This is Woody Allen’s love letter to a specific era in Paris and I think it’s one of his best films. He hasn’t done much to rave about in the last 10 years, but Midnight in Paris is enough. With the simplest of effects, Allen explores what it would be like if we were able to go back and visit an era for which we have a fascination. For Gil (Owen Wilson) it’s Paris in the 1920’s (I would probably be heading to Hollywood in the 1950’s). Gil is a screenwriter and he’s travelling in Paris with his fiancée (Rachel McAdams) and her family while on vacation, but we can see right from the start that these two are not going to make it to the alter. His artistic and romantic side clashes with her more pragmatic and impatient approach. One night while wandering the streets of Paris on his own the clock strikes midnight. Suddenly a vintage car drives up with F. Scott and Zelda Fitzgerald inside and he’s whisked off to a party with Cole Porter. Each night it’s a different event and a different group of storied characters from the early part of the last century – Ernest Hemingway, Gertrude Stein, Picasso, Josephine Baker. Allen’s very funny script presents a thoughtful meditation on romanticized memory and nostalgia and his direction is perfectly paced, allowing each member of the cast – both present day and in the recent past – their moment. This is one of the few times I’ve truly enjoyed Owen Wilson on screen, a credit to the script and the fact that Owen turned out to be an enjoyable stand-in for what would have been Allen’s role 30 years earlier. And needless to say, Paris is photographed and art directed perfectly.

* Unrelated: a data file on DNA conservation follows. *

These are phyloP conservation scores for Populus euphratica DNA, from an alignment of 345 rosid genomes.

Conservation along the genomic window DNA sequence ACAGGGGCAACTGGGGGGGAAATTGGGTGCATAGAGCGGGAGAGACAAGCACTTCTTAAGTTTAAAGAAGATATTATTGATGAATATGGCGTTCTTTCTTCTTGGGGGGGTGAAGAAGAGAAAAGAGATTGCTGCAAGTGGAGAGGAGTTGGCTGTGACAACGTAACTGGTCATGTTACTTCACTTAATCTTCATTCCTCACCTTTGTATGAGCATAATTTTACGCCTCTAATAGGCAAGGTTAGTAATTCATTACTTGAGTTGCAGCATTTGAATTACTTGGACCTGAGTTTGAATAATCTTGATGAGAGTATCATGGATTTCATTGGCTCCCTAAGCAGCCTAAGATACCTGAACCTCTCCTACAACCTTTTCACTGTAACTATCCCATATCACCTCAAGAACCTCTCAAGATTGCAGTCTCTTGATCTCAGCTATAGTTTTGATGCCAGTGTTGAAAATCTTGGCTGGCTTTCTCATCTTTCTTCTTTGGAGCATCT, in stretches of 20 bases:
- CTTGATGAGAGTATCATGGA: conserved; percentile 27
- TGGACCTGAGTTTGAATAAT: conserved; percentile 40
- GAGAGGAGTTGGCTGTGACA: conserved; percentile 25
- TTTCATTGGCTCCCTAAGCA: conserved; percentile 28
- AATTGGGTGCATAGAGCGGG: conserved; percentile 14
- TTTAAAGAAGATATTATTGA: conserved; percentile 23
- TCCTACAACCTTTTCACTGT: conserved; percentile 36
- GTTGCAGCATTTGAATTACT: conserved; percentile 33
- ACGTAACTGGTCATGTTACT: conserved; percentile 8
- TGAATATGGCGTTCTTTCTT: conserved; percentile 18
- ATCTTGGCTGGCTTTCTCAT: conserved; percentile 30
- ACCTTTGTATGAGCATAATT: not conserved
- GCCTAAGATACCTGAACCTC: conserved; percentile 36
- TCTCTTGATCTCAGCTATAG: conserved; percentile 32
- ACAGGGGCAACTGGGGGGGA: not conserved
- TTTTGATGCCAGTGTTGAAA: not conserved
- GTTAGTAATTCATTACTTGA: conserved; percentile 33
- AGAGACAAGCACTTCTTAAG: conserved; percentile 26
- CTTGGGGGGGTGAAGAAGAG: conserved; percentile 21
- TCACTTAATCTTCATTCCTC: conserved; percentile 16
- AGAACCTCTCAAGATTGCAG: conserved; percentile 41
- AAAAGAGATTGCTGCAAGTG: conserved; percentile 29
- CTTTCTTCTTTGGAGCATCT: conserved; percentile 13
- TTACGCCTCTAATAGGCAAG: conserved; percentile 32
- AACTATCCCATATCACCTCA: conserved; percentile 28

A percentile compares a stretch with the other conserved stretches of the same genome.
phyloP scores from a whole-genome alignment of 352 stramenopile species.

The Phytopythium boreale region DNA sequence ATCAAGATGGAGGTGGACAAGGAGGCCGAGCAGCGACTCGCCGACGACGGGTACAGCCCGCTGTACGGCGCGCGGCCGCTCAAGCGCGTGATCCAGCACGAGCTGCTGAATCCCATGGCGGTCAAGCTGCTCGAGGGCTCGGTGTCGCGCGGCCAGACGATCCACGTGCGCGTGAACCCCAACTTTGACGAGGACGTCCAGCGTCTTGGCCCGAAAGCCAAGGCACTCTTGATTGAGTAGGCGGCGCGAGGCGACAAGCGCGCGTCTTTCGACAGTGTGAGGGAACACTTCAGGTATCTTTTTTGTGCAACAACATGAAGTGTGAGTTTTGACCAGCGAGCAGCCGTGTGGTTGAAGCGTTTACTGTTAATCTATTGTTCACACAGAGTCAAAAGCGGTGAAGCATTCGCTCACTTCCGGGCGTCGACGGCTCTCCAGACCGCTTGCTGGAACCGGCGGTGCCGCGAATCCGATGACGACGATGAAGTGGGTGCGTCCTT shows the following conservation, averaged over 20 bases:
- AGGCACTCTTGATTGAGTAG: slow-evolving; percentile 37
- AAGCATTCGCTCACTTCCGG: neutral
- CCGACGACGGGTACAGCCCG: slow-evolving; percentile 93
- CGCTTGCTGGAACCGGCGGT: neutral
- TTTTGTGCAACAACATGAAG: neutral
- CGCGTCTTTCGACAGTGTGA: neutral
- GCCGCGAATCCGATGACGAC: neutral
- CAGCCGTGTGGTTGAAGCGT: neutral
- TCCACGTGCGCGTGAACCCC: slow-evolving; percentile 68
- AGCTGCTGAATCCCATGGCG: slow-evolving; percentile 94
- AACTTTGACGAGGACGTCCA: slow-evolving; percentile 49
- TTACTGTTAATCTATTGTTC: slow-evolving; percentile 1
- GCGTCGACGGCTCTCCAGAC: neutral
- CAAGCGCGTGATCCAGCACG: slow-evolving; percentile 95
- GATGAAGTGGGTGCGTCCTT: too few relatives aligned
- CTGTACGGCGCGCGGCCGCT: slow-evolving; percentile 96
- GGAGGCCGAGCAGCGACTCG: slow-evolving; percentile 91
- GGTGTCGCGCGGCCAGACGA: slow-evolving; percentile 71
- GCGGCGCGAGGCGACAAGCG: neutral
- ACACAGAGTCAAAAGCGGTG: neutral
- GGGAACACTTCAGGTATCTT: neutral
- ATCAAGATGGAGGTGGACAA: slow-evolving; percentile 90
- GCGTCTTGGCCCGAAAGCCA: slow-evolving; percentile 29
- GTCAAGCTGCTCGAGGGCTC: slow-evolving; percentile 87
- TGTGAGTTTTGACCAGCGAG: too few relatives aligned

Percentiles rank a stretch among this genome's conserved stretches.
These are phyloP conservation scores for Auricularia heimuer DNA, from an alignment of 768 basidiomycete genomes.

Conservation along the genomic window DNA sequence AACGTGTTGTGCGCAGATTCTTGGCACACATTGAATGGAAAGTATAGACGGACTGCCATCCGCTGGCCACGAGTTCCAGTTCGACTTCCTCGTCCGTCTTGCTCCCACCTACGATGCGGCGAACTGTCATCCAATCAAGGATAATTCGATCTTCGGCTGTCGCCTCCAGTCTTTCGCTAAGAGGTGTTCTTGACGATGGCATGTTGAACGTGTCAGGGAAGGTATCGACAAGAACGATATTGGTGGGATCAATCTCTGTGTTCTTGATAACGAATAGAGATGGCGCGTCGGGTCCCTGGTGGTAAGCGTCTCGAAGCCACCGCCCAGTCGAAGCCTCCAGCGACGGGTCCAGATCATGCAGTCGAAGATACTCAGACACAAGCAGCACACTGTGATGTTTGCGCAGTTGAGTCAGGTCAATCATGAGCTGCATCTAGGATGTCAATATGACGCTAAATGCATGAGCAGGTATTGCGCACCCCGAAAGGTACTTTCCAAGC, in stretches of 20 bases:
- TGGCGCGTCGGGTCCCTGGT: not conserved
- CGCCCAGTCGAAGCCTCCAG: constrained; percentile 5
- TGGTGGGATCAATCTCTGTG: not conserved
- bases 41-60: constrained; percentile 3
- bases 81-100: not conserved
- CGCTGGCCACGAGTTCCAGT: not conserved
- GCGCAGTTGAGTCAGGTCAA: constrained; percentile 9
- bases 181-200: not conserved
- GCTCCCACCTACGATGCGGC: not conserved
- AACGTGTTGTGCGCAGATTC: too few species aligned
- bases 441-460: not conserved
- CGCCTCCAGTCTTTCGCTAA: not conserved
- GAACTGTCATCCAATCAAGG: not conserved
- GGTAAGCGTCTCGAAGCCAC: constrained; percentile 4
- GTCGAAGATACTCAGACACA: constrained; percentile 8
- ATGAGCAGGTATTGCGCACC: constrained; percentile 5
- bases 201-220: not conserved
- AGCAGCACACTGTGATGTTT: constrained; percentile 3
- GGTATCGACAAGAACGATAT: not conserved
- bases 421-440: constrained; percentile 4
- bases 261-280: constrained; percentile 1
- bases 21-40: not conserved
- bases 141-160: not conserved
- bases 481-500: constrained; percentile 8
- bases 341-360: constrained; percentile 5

Hooked from a first viewing of Mary Poppins at four and after school reruns of I Love Lucy, Alan has been a movie and TV enthusiast ever since. A particular aficionado of films from the late thirties through the seventies, he enjoys helping others discover the joys of those films, directors and stars. His career has careened from journalism to public relations to marketing, always with one foot in the arts and with a unique ability to relate all work and life experiences back to a movie. Alan’s top five desert island films are Bonnie and Clyde, Sunset Boulevard, Cabaret, Mildred Pierce and, with no apologies, Mary Poppins. Alan’s focus will be on films from Hollywood’s first golden era (and a little beyond) as well as TV.